One of the problems with survey data

Obese people underestimate the amount of sugar they eat, making studies into the condition based on self-reporting very unreliable, UK researchers say. . . . . In a study of hundreds of volunteers, researchers compared what people said they ate with data from urine tests.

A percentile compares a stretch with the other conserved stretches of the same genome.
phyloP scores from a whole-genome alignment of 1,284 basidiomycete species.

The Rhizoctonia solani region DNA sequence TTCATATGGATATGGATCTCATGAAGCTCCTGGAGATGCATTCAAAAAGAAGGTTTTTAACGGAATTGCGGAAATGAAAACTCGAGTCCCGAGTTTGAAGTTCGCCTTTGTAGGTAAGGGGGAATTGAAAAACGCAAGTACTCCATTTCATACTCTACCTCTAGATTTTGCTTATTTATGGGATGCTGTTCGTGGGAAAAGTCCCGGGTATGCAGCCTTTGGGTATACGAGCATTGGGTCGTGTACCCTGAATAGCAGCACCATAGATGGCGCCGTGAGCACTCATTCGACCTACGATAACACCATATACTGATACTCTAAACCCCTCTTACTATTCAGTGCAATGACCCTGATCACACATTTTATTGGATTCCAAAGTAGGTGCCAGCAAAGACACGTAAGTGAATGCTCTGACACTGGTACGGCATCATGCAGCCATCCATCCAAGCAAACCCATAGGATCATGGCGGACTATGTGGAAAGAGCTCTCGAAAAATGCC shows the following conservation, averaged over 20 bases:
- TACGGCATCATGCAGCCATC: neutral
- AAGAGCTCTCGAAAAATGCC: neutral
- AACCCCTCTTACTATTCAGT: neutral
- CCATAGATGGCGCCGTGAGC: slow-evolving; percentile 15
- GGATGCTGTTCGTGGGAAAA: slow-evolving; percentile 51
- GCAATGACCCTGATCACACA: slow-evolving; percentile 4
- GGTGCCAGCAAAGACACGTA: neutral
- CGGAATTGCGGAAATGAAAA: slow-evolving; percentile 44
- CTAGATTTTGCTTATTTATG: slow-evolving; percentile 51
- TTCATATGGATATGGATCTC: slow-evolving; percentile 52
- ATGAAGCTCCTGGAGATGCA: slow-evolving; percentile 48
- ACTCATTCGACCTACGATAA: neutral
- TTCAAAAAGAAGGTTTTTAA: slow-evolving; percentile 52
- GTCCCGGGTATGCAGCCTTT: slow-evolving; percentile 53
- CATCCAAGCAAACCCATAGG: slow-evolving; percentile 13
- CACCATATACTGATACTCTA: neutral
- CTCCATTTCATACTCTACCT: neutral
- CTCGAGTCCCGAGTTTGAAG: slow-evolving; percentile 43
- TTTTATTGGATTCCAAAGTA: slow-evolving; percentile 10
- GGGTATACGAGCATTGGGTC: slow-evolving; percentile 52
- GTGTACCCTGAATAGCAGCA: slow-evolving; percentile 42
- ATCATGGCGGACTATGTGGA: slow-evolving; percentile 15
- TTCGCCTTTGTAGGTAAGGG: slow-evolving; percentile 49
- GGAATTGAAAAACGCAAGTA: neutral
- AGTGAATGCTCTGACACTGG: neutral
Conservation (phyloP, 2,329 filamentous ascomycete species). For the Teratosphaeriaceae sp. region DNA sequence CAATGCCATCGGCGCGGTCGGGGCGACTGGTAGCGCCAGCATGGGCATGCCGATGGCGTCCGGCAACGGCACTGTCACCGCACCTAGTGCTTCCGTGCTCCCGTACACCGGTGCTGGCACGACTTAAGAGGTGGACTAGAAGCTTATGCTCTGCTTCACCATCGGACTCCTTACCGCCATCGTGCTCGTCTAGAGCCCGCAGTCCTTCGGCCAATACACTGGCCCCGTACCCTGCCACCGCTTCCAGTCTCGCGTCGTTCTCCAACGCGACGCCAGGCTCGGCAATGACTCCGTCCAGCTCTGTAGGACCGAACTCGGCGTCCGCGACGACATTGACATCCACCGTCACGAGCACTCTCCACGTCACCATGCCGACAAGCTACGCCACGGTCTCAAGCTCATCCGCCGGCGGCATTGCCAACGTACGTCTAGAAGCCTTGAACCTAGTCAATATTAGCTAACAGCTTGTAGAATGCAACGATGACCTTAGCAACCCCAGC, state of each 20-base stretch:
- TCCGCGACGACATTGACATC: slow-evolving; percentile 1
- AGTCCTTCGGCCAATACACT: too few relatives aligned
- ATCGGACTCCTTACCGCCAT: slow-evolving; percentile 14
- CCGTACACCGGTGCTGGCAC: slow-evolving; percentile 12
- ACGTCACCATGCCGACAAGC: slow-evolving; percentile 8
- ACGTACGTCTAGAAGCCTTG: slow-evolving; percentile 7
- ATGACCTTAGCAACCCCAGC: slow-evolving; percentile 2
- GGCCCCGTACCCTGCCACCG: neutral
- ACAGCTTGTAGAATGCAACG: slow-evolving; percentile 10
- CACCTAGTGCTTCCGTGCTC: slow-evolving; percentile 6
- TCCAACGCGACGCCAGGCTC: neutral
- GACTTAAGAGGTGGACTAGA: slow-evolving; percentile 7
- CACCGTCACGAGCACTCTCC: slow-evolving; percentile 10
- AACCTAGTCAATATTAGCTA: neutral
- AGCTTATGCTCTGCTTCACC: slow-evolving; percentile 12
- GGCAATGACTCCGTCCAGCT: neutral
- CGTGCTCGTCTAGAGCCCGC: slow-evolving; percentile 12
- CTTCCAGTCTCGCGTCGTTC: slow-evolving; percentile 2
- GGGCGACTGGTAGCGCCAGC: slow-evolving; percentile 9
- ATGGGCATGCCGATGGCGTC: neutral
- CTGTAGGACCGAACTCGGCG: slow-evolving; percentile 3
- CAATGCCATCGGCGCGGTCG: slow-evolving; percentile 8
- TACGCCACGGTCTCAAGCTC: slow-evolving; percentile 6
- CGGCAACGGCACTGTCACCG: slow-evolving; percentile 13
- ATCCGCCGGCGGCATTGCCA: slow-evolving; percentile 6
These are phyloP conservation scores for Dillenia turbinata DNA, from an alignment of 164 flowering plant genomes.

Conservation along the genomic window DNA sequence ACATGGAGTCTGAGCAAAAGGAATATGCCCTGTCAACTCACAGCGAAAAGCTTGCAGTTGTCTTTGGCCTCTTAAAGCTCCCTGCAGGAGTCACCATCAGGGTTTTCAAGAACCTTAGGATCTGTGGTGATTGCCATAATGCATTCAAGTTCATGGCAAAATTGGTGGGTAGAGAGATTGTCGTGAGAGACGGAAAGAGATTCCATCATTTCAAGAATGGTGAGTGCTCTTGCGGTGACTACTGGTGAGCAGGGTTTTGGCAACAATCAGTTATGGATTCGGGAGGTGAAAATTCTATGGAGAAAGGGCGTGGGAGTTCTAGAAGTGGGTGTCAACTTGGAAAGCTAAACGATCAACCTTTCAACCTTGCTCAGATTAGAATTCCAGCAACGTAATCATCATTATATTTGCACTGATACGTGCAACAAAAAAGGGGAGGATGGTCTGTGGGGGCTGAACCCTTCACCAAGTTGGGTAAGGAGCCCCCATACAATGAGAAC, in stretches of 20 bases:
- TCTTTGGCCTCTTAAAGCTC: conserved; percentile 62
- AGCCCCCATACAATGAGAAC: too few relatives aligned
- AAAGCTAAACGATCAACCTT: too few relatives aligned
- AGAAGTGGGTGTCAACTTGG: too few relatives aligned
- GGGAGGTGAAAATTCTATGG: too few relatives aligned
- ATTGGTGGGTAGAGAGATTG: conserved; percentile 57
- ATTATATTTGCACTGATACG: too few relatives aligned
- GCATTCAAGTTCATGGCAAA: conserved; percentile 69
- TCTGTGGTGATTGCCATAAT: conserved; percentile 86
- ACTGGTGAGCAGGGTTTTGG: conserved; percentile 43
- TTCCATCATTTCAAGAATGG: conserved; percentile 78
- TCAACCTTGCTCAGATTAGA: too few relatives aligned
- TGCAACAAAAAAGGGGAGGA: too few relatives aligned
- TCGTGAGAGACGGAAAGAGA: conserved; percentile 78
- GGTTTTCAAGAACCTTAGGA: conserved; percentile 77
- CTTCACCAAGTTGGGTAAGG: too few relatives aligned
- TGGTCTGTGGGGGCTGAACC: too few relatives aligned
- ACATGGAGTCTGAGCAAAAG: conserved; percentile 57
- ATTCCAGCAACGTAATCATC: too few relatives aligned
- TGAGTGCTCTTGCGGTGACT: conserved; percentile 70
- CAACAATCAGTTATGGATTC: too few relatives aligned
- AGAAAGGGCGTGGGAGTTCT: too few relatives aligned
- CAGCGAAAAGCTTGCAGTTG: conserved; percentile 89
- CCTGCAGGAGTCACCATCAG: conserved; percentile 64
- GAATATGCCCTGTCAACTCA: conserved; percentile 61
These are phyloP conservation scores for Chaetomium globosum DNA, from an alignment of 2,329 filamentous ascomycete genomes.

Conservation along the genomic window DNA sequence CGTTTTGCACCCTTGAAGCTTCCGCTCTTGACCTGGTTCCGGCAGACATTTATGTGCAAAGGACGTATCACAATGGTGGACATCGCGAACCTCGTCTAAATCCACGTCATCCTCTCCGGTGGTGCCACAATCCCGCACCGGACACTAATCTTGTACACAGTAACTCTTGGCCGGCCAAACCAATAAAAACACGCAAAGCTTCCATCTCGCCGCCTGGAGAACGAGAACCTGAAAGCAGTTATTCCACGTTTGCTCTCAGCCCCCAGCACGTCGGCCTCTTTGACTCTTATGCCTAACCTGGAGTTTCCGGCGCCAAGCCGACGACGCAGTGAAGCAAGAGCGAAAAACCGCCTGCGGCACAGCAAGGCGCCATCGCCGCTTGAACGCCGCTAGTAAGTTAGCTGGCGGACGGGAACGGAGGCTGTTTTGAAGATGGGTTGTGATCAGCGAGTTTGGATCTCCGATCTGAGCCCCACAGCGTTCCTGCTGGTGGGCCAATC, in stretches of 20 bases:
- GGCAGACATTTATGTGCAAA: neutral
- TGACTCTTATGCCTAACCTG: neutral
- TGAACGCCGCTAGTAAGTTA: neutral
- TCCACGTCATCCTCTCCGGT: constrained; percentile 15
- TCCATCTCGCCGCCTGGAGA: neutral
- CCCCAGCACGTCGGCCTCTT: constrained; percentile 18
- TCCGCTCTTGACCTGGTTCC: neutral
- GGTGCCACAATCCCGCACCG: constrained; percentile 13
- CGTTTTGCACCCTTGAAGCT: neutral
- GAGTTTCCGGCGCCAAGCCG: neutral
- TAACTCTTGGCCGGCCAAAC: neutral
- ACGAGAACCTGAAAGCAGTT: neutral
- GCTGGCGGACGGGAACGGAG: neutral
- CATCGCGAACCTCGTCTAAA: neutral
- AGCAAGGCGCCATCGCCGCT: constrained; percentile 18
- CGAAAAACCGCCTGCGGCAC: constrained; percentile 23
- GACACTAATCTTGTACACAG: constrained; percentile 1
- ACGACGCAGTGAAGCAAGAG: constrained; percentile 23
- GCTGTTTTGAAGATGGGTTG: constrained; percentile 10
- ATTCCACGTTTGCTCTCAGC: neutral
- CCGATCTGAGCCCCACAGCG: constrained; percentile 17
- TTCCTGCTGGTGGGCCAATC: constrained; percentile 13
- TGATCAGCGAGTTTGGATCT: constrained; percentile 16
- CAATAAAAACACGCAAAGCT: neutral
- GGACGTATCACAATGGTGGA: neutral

The problem with this is that it produces a systematic bias in the survey data. The high end of the survey results are biased downward. The problem is probably even worse than might be claimed here if those being studied in this case understood why their urine samples were being taken. The reason is that the people may have been relatively more accurate in their answers if they thought that they were being checked for accuracy. As the article points out, claims that sugar intake are unrelated to health problems or obesity could simply be due to this bias in the data.



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